We all know that in the 1500s Europe slavers were kidnapping African people, but did you know one of the first things they did when they caught their victims was to cut off their hair? That was merely the beginning of a long process of intentionally wiping out African culture and identity - to break their spirit, to make them easier to control. By the 1600's slave handlers were often given guidelines like that of Willie Lynch's 'Let's Make A Slave'. They were taught to dehumanize Africans by way of segregating black from white slaves, and mocking African physical features. In this time African hairstyles could not be retained because women cared more for survival than their vanity; and the knowledge was quickly lost. In the 1800s the slave ships stopped going to Africa and this meant slaves already in America could no longer be worked so hard: their lives were now worth more! So slaves started getting Sunday's off - giving the women time to do their hair for church. Even so unfortunately some high society women believed black women were 'getting ahead of themselves' when white men started showing sexual interest in them because of attention grabbing clothing and hairstyles, therefore they forced black women to dress down and hide their hair actually passing a 'Tignon Law' against them.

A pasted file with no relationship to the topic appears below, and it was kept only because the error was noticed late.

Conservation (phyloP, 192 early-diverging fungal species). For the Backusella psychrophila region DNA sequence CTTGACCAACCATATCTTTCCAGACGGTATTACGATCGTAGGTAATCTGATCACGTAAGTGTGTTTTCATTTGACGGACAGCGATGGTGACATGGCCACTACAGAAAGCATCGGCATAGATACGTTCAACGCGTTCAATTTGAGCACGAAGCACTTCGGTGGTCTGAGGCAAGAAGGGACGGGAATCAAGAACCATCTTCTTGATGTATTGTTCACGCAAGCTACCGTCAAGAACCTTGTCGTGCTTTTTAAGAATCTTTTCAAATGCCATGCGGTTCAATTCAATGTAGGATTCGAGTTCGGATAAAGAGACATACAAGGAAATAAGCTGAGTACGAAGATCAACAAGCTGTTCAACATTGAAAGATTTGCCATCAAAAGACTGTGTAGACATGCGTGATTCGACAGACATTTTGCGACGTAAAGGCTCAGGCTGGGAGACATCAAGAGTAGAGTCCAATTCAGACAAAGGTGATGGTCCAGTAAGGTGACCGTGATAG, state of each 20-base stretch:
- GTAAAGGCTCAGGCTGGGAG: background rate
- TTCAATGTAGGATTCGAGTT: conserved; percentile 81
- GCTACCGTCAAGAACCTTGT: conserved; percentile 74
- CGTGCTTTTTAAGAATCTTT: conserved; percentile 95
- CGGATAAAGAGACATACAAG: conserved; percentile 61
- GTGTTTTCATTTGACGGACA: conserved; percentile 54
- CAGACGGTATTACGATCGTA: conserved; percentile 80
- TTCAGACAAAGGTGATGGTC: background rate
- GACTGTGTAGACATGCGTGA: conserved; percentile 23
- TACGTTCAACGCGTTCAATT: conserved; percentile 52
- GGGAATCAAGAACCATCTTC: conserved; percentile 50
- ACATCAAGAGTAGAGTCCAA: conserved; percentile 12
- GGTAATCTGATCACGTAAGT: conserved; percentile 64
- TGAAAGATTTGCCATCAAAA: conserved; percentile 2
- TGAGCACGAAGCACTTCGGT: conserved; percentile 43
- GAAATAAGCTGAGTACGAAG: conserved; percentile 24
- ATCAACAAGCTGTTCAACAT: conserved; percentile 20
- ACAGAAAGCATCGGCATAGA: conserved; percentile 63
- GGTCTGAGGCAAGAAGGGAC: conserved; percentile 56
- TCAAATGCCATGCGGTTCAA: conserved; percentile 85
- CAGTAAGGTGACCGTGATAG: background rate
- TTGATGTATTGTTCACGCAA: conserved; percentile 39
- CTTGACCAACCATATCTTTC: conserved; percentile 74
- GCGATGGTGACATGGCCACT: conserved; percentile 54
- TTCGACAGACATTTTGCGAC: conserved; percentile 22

The emotional scars and societal effects of this propaganda and history are for me the reason black women feel ashamed of their hair today. And moving on to present day it seems the ignorance and open discrimination against Afro hair is live and in practice, like the story of a young girl told in 2013 that she would be expelled from school for wearing her Afro hair out, and must cut it in order to be allowed back in school. This only happened after the 12 yr. old girl complained to teachers of her classmates racial bullying in the predominantly white school - the teachers blamed her hair for being a distraction. With role models like Angela and a large majority of famous black women opting to conform to straight styles it can feel like things may never change.
But, I believe the Team Natural movement to be a new dawn for black women to heal old wounds. It offers an opportunity to rekindle a love affair with our natural hair, and to regain lost hair care knowledge. This movement is even inspiring girls of other ethnicities, who regularly straighten their hair, to start loving their natural curls too. Whether this is a passing trend or a firm revolution in thinking... in a world obsessed with airbrushing, hair extensions and plastic surgery ... it looks like many of us are longing just to be our natural selves.
So in answer to the question: is Afro hair unprofessional? ... I'll simply say, "It's My Afro Hair & I Don't Care!"